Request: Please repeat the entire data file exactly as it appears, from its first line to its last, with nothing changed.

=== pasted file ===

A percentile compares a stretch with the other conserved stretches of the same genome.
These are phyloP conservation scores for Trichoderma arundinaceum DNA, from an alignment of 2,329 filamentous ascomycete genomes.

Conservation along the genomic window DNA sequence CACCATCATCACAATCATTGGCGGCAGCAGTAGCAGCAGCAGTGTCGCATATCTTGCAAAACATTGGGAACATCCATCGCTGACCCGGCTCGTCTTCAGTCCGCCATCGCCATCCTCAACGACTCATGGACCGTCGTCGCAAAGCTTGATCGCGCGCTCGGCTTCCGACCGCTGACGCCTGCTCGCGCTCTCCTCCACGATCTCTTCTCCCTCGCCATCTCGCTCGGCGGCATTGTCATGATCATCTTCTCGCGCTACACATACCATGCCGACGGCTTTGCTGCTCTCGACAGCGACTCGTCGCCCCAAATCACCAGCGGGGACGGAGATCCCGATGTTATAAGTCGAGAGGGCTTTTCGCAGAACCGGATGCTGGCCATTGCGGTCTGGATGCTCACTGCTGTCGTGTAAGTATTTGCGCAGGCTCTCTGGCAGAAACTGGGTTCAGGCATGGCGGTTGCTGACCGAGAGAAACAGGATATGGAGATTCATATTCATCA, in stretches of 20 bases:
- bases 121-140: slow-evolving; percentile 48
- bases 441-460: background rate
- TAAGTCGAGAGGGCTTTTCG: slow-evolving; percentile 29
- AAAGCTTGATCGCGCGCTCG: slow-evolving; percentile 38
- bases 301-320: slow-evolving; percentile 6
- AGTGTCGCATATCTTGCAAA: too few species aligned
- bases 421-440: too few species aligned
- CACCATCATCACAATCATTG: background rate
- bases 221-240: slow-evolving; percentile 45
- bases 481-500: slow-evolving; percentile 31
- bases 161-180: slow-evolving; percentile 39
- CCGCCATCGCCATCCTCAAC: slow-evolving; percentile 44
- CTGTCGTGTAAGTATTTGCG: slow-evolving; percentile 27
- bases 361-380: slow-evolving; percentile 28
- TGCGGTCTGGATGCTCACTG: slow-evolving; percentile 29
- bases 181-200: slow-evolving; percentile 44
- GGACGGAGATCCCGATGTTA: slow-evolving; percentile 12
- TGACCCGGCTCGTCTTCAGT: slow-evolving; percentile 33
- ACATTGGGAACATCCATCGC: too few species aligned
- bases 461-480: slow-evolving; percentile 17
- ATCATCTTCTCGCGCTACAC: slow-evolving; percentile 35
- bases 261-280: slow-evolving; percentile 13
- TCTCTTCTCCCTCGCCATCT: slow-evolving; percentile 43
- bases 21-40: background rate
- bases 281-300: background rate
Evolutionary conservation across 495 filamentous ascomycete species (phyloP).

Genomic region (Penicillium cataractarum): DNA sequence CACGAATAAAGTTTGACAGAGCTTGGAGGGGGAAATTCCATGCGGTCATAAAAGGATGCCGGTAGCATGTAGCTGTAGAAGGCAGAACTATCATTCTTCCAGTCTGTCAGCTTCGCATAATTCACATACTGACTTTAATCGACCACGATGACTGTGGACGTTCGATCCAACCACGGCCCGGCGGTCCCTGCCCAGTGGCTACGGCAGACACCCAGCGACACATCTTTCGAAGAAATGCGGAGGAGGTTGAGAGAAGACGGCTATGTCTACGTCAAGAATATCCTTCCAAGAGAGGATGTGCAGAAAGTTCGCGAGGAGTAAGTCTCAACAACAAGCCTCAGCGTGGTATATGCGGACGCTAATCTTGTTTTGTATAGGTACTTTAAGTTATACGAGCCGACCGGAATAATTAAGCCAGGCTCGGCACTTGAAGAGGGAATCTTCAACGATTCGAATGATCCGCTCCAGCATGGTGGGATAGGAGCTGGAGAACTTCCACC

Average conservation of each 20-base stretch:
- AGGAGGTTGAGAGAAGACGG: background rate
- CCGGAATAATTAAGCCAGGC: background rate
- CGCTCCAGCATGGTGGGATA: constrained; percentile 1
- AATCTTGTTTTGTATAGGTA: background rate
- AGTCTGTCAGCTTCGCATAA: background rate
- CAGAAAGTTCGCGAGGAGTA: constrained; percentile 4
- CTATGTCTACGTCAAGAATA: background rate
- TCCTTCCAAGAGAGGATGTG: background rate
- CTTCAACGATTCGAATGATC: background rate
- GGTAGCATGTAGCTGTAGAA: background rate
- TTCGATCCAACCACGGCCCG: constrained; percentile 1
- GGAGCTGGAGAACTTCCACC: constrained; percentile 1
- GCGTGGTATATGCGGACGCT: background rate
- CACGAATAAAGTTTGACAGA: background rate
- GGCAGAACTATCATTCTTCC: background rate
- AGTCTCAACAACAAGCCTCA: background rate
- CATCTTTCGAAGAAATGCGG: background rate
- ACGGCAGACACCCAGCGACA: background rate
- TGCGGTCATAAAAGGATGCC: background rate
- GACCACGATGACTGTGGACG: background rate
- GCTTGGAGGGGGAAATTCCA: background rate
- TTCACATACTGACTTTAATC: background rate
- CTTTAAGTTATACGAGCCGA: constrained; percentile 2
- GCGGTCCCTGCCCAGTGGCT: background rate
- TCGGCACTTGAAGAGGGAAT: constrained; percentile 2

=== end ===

A percentile compares a stretch with the other conserved stretches of the same genome.
These are phyloP conservation scores for Trichoderma arundinaceum DNA, from an alignment of 2,329 filamentous ascomycete genomes.

Conservation along the genomic window DNA sequence CACCATCATCACAATCATTGGCGGCAGCAGTAGCAGCAGCAGTGTCGCATATCTTGCAAAACATTGGGAACATCCATCGCTGACCCGGCTCGTCTTCAGTCCGCCATCGCCATCCTCAACGACTCATGGACCGTCGTCGCAAAGCTTGATCGCGCGCTCGGCTTCCGACCGCTGACGCCTGCTCGCGCTCTCCTCCACGATCTCTTCTCCCTCGCCATCTCGCTCGGCGGCATTGTCATGATCATCTTCTCGCGCTACACATACCATGCCGACGGCTTTGCTGCTCTCGACAGCGACTCGTCGCCCCAAATCACCAGCGGGGACGGAGATCCCGATGTTATAAGTCGAGAGGGCTTTTCGCAGAACCGGATGCTGGCCATTGCGGTCTGGATGCTCACTGCTGTCGTGTAAGTATTTGCGCAGGCTCTCTGGCAGAAACTGGGTTCAGGCATGGCGGTTGCTGACCGAGAGAAACAGGATATGGAGATTCATATTCATCA, in stretches of 20 bases:
- bases 121-140: slow-evolving; percentile 48
- bases 441-460: background rate
- TAAGTCGAGAGGGCTTTTCG: slow-evolving; percentile 29
- AAAGCTTGATCGCGCGCTCG: slow-evolving; percentile 38
- bases 301-320: slow-evolving; percentile 6
- AGTGTCGCATATCTTGCAAA: too few species aligned
- bases 421-440: too few species aligned
- CACCATCATCACAATCATTG: background rate
- bases 221-240: slow-evolving; percentile 45
- bases 481-500: slow-evolving; percentile 31
- bases 161-180: slow-evolving; percentile 39
- CCGCCATCGCCATCCTCAAC: slow-evolving; percentile 44
- CTGTCGTGTAAGTATTTGCG: slow-evolving; percentile 27
- bases 361-380: slow-evolving; percentile 28
- TGCGGTCTGGATGCTCACTG: slow-evolving; percentile 29
- bases 181-200: slow-evolving; percentile 44
- GGACGGAGATCCCGATGTTA: slow-evolving; percentile 12
- TGACCCGGCTCGTCTTCAGT: slow-evolving; percentile 33
- ACATTGGGAACATCCATCGC: too few species aligned
- bases 461-480: slow-evolving; percentile 17
- ATCATCTTCTCGCGCTACAC: slow-evolving; percentile 35
- bases 261-280: slow-evolving; percentile 13
- TCTCTTCTCCCTCGCCATCT: slow-evolving; percentile 43
- bases 21-40: background rate
- bases 281-300: background rate
Evolutionary conservation across 495 filamentous ascomycete species (phyloP).

Genomic region (Penicillium cataractarum): DNA sequence CACGAATAAAGTTTGACAGAGCTTGGAGGGGGAAATTCCATGCGGTCATAAAAGGATGCCGGTAGCATGTAGCTGTAGAAGGCAGAACTATCATTCTTCCAGTCTGTCAGCTTCGCATAATTCACATACTGACTTTAATCGACCACGATGACTGTGGACGTTCGATCCAACCACGGCCCGGCGGTCCCTGCCCAGTGGCTACGGCAGACACCCAGCGACACATCTTTCGAAGAAATGCGGAGGAGGTTGAGAGAAGACGGCTATGTCTACGTCAAGAATATCCTTCCAAGAGAGGATGTGCAGAAAGTTCGCGAGGAGTAAGTCTCAACAACAAGCCTCAGCGTGGTATATGCGGACGCTAATCTTGTTTTGTATAGGTACTTTAAGTTATACGAGCCGACCGGAATAATTAAGCCAGGCTCGGCACTTGAAGAGGGAATCTTCAACGATTCGAATGATCCGCTCCAGCATGGTGGGATAGGAGCTGGAGAACTTCCACC

Average conservation of each 20-base stretch:
- AGGAGGTTGAGAGAAGACGG: background rate
- CCGGAATAATTAAGCCAGGC: background rate
- CGCTCCAGCATGGTGGGATA: constrained; percentile 1
- AATCTTGTTTTGTATAGGTA: background rate
- AGTCTGTCAGCTTCGCATAA: background rate
- CAGAAAGTTCGCGAGGAGTA: constrained; percentile 4
- CTATGTCTACGTCAAGAATA: background rate
- TCCTTCCAAGAGAGGATGTG: background rate
- CTTCAACGATTCGAATGATC: background rate
- GGTAGCATGTAGCTGTAGAA: background rate
- TTCGATCCAACCACGGCCCG: constrained; percentile 1
- GGAGCTGGAGAACTTCCACC: constrained; percentile 1
- GCGTGGTATATGCGGACGCT: background rate
- CACGAATAAAGTTTGACAGA: background rate
- GGCAGAACTATCATTCTTCC: background rate
- AGTCTCAACAACAAGCCTCA: background rate
- CATCTTTCGAAGAAATGCGG: background rate
- ACGGCAGACACCCAGCGACA: background rate
- TGCGGTCATAAAAGGATGCC: background rate
- GACCACGATGACTGTGGACG: background rate
- GCTTGGAGGGGGAAATTCCA: background rate
- TTCACATACTGACTTTAATC: background rate
- CTTTAAGTTATACGAGCCGA: constrained; percentile 2
- GCGGTCCCTGCCCAGTGGCT: background rate
- TCGGCACTTGAAGAGGGAAT: constrained; percentile 2